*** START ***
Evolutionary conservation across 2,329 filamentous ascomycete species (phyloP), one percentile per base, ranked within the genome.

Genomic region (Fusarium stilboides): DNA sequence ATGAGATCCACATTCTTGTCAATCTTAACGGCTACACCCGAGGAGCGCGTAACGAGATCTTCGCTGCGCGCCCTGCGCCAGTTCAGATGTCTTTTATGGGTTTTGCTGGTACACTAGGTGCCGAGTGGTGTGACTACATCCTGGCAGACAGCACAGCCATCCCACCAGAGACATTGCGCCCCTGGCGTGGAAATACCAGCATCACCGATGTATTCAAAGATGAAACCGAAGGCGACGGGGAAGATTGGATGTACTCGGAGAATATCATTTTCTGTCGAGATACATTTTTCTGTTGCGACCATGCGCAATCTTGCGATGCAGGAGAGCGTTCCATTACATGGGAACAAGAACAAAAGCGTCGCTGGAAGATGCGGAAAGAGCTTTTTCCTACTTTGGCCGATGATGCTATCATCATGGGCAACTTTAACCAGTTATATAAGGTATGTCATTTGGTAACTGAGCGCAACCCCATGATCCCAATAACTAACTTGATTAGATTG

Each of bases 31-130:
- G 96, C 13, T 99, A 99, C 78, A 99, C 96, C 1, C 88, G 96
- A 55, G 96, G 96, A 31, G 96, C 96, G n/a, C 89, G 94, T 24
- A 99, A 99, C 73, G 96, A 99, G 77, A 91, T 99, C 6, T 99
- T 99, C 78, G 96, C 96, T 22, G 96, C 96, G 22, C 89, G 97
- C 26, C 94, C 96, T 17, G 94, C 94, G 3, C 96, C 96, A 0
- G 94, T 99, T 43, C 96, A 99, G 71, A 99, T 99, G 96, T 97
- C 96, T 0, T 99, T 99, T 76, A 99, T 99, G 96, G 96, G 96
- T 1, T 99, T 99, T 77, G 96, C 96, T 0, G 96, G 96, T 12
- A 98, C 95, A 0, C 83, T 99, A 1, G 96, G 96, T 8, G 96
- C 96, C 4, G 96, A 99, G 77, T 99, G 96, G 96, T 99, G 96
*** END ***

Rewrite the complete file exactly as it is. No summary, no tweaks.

Evolutionary conservation across 2,329 filamentous ascomycete species (phyloP), one percentile per base, ranked within the genome.

Genomic region (Fusarium stilboides): DNA sequence ATGAGATCCACATTCTTGTCAATCTTAACGGCTACACCCGAGGAGCGCGTAACGAGATCTTCGCTGCGCGCCCTGCGCCAGTTCAGATGTCTTTTATGGGTTTTGCTGGTACACTAGGTGCCGAGTGGTGTGACTACATCCTGGCAGACAGCACAGCCATCCCACCAGAGACATTGCGCCCCTGGCGTGGAAATACCAGCATCACCGATGTATTCAAAGATGAAACCGAAGGCGACGGGGAAGATTGGATGTACTCGGAGAATATCATTTTCTGTCGAGATACATTTTTCTGTTGCGACCATGCGCAATCTTGCGATGCAGGAGAGCGTTCCATTACATGGGAACAAGAACAAAAGCGTCGCTGGAAGATGCGGAAAGAGCTTTTTCCTACTTTGGCCGATGATGCTATCATCATGGGCAACTTTAACCAGTTATATAAGGTATGTCATTTGGTAACTGAGCGCAACCCCATGATCCCAATAACTAACTTGATTAGATTG

Each of bases 31-130:
- G 96, C 13, T 99, A 99, C 78, A 99, C 96, C 1, C 88, G 96
- A 55, G 96, G 96, A 31, G 96, C 96, G n/a, C 89, G 94, T 24
- A 99, A 99, C 73, G 96, A 99, G 77, A 91, T 99, C 6, T 99
- T 99, C 78, G 96, C 96, T 22, G 96, C 96, G 22, C 89, G 97
- C 26, C 94, C 96, T 17, G 94, C 94, G 3, C 96, C 96, A 0
- G 94, T 99, T 43, C 96, A 99, G 71, A 99, T 99, G 96, T 97
- C 96, T 0, T 99, T 99, T 76, A 99, T 99, G 96, G 96, G 96
- T 1, T 99, T 99, T 77, G 96, C 96, T 0, G 96, G 96, T 12
- A 98, C 95, A 0, C 83, T 99, A 1, G 96, G 96, T 8, G 96
- C 96, C 4, G 96, A 99, G 77, T 99, G 96, G 96, T 99, G 96